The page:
Andrew Wiles wins the Abel Medal with a proof that was 350 years in the making
That’s Maths: Fermat’s last theorem has been accepted as correct since 1637, although there was no proof until the British mathematician found it
Andrew Wiles: when he was just 10, he read a description of Fermat’s theorem, was captivated and knew he would never let it go
Next Tuesday, the crown prince Haakon of Norway will present the Abel Medal to Sir Andrew Wiles at a ceremony in Oslo. The Abel Prize, comparable to a Nobel Prize, is awarded for outstanding work in mathematics. Wiles has won the award for his “stunning proof of Fermat’s last theorem” and his research has been credited with opening a new era in number theory. Wiles’s proof made international headlines in 1994 when he cracked one of the most famous and long-standing unsolved problems in mathematics.
Pierre de Fermat, a French lawyer and amateur mathematician, stated the theorem in 1637, writing in the margin of a maths book that he had “a truly marvellous proof”. But for more than 350 years no proof was found despite the efforts of many of the most brilliant mathematicians. In 1963, when he was just 10, Wiles read a description of Fermat’s theorem in a popular mathematics book. He was captivated by the result and knew that he would “never let it go”.
The theorem stated that an equation of the form xn + yn = zn has no solutions for whole numbers x, y and z when n is greater than 2. We can easily see that, for n = 2 the equation can be solved: for example, 3² + 4² = 5² is a solution, and any three numbers like this are called a Pythagorean triple because of their link with the theorem of Pythagoras. But nobody could find two cubes (numbers to the third power) that added to another cube. Likewise for fourth powers, fifth powers and so on.
Since exhaustive searches failed to reveal any exceptions, it was generally believed that Fermat’s result was correct. But mathematicians are wary of evidence and intuition, and demand rigorous proof of assertions before they can be accepted as theorems. Technically the problem ought to have been called Fermat’s last conjecture.
Wiles turned the conjecture into a theorem by a sparkling tour-de-force of mathematical reasoning. Earlier workers had shown a link between Fermat’s result and mathematical objects called modular forms. They had also found an unexpected connection between these modular forms and functions called elliptic curves. These curves arose in the study of the lengths of planetary orbits, and the link with the more abstract modular forms came as a surprise.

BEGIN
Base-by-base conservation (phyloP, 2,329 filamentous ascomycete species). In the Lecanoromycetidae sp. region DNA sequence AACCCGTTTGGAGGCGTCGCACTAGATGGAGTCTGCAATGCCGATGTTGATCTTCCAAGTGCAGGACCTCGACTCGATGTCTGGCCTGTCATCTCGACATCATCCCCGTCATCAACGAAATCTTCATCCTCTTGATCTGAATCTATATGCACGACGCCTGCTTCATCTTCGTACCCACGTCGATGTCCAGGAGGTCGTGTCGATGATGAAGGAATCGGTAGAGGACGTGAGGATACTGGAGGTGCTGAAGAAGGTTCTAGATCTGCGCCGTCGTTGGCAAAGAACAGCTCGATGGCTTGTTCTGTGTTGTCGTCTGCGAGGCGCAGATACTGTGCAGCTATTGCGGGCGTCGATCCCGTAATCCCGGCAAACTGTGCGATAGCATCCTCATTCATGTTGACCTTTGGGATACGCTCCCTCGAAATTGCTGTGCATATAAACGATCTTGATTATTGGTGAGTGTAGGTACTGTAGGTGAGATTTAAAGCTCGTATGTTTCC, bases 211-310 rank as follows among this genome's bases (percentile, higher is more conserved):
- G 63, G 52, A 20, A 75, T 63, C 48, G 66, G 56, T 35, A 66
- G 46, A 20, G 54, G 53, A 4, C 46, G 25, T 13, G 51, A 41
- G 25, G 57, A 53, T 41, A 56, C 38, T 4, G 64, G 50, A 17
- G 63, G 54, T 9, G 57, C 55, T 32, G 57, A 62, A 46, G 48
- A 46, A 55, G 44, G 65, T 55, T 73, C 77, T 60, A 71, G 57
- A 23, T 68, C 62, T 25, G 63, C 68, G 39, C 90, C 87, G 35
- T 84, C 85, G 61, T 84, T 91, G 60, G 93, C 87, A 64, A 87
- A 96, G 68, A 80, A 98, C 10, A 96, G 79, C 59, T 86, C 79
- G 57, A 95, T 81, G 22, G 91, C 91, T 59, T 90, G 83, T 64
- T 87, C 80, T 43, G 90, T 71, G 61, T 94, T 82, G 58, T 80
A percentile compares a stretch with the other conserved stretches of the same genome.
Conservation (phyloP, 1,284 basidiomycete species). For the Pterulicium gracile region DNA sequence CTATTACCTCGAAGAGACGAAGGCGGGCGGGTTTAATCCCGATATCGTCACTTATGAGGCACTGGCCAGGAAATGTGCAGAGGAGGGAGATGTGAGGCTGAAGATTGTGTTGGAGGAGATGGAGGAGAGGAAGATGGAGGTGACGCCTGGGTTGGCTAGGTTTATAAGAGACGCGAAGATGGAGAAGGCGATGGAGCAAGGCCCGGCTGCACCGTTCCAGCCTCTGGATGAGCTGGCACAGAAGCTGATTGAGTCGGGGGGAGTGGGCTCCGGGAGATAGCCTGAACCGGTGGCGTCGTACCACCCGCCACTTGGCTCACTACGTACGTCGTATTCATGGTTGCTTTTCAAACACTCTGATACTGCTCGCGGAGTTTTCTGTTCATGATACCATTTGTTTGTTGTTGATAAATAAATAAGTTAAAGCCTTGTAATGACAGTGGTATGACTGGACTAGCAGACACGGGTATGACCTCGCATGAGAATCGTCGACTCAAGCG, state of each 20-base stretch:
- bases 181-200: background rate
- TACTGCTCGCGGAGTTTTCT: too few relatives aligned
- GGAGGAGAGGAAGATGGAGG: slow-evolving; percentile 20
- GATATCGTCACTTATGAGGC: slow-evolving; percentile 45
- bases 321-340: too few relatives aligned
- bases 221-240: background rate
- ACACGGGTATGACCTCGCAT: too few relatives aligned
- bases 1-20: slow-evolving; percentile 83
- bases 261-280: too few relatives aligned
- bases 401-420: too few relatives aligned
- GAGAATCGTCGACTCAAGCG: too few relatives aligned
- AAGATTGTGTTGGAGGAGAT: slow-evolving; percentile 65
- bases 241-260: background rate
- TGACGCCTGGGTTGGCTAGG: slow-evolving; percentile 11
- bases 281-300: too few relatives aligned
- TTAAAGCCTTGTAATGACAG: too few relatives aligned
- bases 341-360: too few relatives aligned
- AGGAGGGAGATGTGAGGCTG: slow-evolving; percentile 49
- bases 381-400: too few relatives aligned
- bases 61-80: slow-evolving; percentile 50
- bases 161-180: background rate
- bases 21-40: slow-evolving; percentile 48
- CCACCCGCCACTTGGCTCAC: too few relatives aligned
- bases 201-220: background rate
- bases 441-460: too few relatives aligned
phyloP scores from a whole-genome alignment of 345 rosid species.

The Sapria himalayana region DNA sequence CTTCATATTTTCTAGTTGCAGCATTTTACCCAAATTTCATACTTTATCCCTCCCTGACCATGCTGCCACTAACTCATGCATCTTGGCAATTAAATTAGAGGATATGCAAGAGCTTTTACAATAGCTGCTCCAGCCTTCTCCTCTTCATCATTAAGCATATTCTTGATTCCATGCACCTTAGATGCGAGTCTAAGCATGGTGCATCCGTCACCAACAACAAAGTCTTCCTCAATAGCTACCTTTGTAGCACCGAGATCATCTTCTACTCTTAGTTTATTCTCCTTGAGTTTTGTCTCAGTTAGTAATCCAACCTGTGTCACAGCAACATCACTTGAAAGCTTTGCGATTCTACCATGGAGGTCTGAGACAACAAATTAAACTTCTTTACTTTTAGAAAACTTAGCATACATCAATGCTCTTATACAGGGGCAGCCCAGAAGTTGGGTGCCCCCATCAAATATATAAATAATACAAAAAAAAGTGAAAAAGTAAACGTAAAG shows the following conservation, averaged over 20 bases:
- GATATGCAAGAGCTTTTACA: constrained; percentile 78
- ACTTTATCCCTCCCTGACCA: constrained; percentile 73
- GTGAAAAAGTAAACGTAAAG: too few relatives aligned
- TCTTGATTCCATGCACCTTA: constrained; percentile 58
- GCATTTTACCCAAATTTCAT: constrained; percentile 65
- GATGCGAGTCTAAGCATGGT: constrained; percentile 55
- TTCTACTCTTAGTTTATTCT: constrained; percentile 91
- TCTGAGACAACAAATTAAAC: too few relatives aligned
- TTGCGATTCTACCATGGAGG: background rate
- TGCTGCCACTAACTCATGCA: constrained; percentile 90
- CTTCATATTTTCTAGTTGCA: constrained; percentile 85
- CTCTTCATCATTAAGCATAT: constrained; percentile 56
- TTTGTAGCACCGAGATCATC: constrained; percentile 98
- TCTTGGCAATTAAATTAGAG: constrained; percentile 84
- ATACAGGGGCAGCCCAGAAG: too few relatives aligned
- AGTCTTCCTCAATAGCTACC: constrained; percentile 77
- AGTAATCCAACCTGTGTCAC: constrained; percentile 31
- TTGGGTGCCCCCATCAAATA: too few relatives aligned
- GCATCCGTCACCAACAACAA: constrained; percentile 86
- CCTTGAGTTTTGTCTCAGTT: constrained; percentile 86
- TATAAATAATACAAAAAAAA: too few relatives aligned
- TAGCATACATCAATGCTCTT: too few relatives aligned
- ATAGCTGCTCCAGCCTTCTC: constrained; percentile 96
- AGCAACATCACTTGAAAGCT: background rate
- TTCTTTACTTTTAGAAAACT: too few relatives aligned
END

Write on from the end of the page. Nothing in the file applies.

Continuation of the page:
By 1985 it was clear that, if the link between these two unrelated areas could be proved, Fermat’s last theorem would follow as a logical consequence. The missing link was called the modularity conjecture. It was serendipitous that Wiles had expertise in precisely the two areas critical for tackling Fermat’s theorem. He spent seven years, working alone, to provide the missing link. In 1993 Wiles announced the result at a meeting in the Isaac Newton Institute in Cambridge. Soon afterwards, a logical gap was found – what might be called a hole in the proof. It took Wiles another year to plug the gap, with help from his former student Richard Taylor. Extensive checks by other mathematicians confirmed the validity of the proof.
The impact of Wiles’s work has been immense. The new ideas and techniques introduced by him have led directly to many subsequent developments and continue to inspire new research.
Wiles studied in Oxford and Cambridge and worked in Harvard and Princeton before returning to Oxford in 2011. He has won many awards, but the Abel Prize, awarded by the Norwegian Academy of Science and Letters, crowns them all. The Abel Committee citation concluded: “Few results have as rich a mathematical history and as dramatic a proof as Fermat’s Last Theorem. ”